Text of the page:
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Crypto drugdealer awarded £1.1M by judge after cops seized his Bitcoin and it rockets TEN times in value while in prison

A CRYPTO drugdealer was awarded £1.1m by a judge after cops seized his Bitcoin that rocketed to ten times its value while he was locked up.

The embarrassing ruling could open the door to similar cases as crypto thugs try to claw back their illegal earnings.

Sweden's government is being forced to repay the entire £1.1m


Sweden’s government is being forced to repay the entire £1.1m

The man – who has not been named – was jailed in Sweden in 2019 and his Bitcoin auctioned off, which at the time was worth around £100,000 (1.3m Swedish kronor).

He admitted to buying the crypto with funds he through illegal online drug deals.

But by the time Swedish authorities began selling all 36 Bitcoin, they had appreciated in value tenfold, meaning they only had to sell three Bitcoin to satisfy the court’s ruling, according to The Telegraph,

Tove Kullberg, who successfully litigated to have the man stripped of his crypto stash during his arrest, said there were “lessons to be learned” from the humiliating saga.

“The lesson to be learned from this is to keep the value in Bitcoin, that the profit from the crime should be 36 bitcoin, regardless of what value the bitcoin has at the time,” she said.

This comes as billions of pounds worth of cash in the form of crypto is being scooped up by hackers and scams across the world.

Brazen billionaire brothers Raees Cajee, 21, and Ameer, 18 fled South Africa in April after telling investors their company, Africrypt, had been hacked and all £2.5bn in crypto stolen.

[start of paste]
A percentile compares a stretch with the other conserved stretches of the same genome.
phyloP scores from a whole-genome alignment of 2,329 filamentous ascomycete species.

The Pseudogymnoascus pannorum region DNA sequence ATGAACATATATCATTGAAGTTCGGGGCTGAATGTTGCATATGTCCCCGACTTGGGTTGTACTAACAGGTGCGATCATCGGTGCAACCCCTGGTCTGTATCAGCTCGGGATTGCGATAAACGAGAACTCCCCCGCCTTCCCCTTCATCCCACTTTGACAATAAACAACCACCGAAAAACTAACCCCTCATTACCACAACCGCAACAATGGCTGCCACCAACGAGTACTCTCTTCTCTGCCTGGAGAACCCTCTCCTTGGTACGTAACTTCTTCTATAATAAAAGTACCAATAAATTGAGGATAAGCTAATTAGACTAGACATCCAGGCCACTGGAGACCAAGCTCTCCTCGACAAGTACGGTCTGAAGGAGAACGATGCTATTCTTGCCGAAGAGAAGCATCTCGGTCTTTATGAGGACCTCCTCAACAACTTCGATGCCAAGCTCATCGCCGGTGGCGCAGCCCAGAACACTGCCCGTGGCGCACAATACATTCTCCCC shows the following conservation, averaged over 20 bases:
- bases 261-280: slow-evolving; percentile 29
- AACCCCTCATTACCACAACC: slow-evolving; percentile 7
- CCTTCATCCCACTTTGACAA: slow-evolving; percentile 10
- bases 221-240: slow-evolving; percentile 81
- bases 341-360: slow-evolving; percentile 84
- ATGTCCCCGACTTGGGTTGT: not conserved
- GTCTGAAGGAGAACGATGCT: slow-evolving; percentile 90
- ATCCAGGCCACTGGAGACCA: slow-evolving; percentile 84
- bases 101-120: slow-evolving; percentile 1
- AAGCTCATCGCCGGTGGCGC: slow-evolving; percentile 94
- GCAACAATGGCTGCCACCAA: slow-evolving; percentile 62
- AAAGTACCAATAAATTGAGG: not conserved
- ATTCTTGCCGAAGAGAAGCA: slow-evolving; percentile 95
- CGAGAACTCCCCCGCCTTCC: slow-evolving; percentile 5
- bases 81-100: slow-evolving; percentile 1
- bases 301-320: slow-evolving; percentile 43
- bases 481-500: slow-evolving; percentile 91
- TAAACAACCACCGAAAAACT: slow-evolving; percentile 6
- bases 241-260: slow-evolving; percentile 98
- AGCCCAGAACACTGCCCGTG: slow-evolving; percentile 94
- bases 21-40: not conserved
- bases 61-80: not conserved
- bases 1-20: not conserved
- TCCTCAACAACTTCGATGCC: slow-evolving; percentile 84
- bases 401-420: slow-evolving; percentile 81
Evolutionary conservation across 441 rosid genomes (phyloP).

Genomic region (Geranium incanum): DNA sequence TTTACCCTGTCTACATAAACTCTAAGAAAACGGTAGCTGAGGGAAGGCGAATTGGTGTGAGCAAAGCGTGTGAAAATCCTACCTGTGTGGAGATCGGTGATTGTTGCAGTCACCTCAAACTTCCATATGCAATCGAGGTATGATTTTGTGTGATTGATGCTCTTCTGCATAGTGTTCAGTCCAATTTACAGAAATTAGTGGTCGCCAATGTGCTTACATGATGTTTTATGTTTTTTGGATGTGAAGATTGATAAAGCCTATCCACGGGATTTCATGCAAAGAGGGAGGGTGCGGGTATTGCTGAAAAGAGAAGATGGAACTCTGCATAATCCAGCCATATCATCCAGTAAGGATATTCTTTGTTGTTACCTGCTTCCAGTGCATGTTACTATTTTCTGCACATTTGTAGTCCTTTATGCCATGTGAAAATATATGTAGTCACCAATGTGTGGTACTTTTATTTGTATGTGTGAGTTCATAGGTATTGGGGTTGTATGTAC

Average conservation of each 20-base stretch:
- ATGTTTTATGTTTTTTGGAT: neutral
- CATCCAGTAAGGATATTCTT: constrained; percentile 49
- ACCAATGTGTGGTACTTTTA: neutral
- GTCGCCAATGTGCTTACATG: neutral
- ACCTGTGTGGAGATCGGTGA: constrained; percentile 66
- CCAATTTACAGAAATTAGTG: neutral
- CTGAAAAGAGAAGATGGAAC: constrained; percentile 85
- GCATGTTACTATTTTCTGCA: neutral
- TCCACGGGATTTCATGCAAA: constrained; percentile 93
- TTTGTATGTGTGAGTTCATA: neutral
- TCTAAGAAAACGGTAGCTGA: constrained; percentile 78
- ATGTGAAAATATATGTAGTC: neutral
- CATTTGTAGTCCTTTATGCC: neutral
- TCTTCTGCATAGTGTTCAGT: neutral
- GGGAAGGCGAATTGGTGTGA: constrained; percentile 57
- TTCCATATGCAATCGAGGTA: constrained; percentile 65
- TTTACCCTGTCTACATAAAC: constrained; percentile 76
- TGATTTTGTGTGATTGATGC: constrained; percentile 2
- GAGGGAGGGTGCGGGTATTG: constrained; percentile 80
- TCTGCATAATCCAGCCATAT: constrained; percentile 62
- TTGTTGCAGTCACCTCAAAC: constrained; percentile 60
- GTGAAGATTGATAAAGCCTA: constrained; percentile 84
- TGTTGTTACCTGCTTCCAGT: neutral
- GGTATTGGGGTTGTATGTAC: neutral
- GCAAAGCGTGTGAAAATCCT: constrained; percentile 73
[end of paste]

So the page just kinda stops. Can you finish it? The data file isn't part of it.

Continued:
But an investigation by cops found the brothers had sold their Lamborghini Huracan, and two luxury properties weeks before their disappearance and later wrote an oddly-worded email begging investors not to alert authorities because it would “delay” the retrieval of money.

Dr Ruja the “Cyrptoqueen” Ignatove is another case; she purloined $4billion by convicting investors to buy her new crypto called “OneCoin”, which turned out to be a pyramid scheme.

Meanwhile, North Korea is suspected to have carried out around $2billion worth of crypto hacks as they scoop up the coins to prop up Kim Jong-un’s failing state.

Kim Jong-un's state backed hackers are believed to have stolen $2billion in crypto


Kim Jong-un’s state backed hackers are believed to have stolen $2billion in cryptoCredit: AP


Because cyptocurrencies were relatively new at the time of the arrest, there was no precedence in Swedish law on how to deal Bitcoin profits in court.

Kullberg hopes with education, these mistakes won’t be repeated in the future.

“I think we should probably invest in an internal education in the [prosecution] authority, as cryptocurrency will be a factor we’ll be dealing with to a much greater extent than we are today.

“The more we increase the level of knowledge within the organization, the fewer mistakes we will make.”

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